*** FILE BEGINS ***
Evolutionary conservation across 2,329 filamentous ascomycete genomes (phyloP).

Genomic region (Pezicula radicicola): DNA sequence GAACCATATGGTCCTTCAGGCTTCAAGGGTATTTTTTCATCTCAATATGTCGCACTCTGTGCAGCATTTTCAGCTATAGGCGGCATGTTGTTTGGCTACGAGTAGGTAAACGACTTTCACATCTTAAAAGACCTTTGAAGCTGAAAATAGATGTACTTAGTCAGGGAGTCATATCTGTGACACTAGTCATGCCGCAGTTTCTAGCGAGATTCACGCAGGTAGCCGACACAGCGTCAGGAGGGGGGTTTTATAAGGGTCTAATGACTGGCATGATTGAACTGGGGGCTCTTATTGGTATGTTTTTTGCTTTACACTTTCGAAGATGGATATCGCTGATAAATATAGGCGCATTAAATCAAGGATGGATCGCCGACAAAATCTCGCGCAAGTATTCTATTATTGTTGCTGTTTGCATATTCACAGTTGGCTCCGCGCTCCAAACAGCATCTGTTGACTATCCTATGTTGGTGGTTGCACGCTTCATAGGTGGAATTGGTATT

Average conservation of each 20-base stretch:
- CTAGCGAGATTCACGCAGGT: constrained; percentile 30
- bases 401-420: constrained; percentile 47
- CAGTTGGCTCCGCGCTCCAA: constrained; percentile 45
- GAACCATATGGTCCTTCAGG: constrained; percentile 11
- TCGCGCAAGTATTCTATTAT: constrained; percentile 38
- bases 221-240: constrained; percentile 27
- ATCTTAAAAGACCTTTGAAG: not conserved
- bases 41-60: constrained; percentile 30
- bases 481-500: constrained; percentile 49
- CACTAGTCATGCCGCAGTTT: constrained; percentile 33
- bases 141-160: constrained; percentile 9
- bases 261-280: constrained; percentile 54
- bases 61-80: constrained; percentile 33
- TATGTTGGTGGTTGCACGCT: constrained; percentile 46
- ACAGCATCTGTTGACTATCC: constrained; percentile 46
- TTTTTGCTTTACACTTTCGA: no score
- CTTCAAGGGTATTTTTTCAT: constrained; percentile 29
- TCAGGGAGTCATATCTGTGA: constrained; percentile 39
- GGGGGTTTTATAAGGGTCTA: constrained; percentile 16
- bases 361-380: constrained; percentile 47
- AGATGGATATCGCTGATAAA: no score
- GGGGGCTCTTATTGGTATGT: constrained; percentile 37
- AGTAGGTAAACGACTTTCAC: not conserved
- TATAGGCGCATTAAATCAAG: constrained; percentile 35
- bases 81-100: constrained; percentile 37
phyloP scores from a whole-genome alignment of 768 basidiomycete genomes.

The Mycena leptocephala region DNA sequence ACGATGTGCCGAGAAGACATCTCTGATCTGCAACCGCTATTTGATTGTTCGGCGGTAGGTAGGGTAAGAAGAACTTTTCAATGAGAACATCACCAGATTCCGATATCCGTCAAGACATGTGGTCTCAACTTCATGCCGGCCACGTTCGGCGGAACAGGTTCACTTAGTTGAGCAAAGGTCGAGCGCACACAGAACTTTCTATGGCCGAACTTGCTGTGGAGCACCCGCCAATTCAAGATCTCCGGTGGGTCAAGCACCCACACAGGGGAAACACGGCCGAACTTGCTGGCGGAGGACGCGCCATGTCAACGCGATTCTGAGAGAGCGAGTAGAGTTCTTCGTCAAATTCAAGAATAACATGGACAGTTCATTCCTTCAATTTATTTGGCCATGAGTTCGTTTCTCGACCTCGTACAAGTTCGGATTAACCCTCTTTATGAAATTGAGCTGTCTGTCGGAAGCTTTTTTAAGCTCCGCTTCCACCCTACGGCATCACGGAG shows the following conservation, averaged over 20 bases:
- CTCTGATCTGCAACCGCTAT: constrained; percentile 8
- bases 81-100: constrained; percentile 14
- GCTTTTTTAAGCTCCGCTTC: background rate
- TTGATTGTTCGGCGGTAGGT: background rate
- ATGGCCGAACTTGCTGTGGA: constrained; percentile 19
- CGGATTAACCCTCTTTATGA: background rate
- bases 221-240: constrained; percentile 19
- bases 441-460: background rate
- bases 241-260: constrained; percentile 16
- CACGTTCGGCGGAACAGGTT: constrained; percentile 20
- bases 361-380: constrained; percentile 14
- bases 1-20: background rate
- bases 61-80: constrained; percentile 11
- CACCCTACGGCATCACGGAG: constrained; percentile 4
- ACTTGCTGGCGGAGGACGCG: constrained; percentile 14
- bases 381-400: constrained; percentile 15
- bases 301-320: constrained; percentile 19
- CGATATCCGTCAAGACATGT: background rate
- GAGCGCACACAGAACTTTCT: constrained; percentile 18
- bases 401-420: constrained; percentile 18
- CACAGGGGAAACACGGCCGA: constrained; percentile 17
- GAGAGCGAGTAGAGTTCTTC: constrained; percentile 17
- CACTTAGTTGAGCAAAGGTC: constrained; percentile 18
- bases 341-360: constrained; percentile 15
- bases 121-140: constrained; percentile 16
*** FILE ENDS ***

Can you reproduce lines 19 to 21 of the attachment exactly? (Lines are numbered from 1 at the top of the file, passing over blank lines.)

- TTTTTGCTTTACACTTTCGA: no score
- CTTCAAGGGTATTTTTTCAT: constrained; percentile 29
- TCAGGGAGTCATATCTGTGA: constrained; percentile 39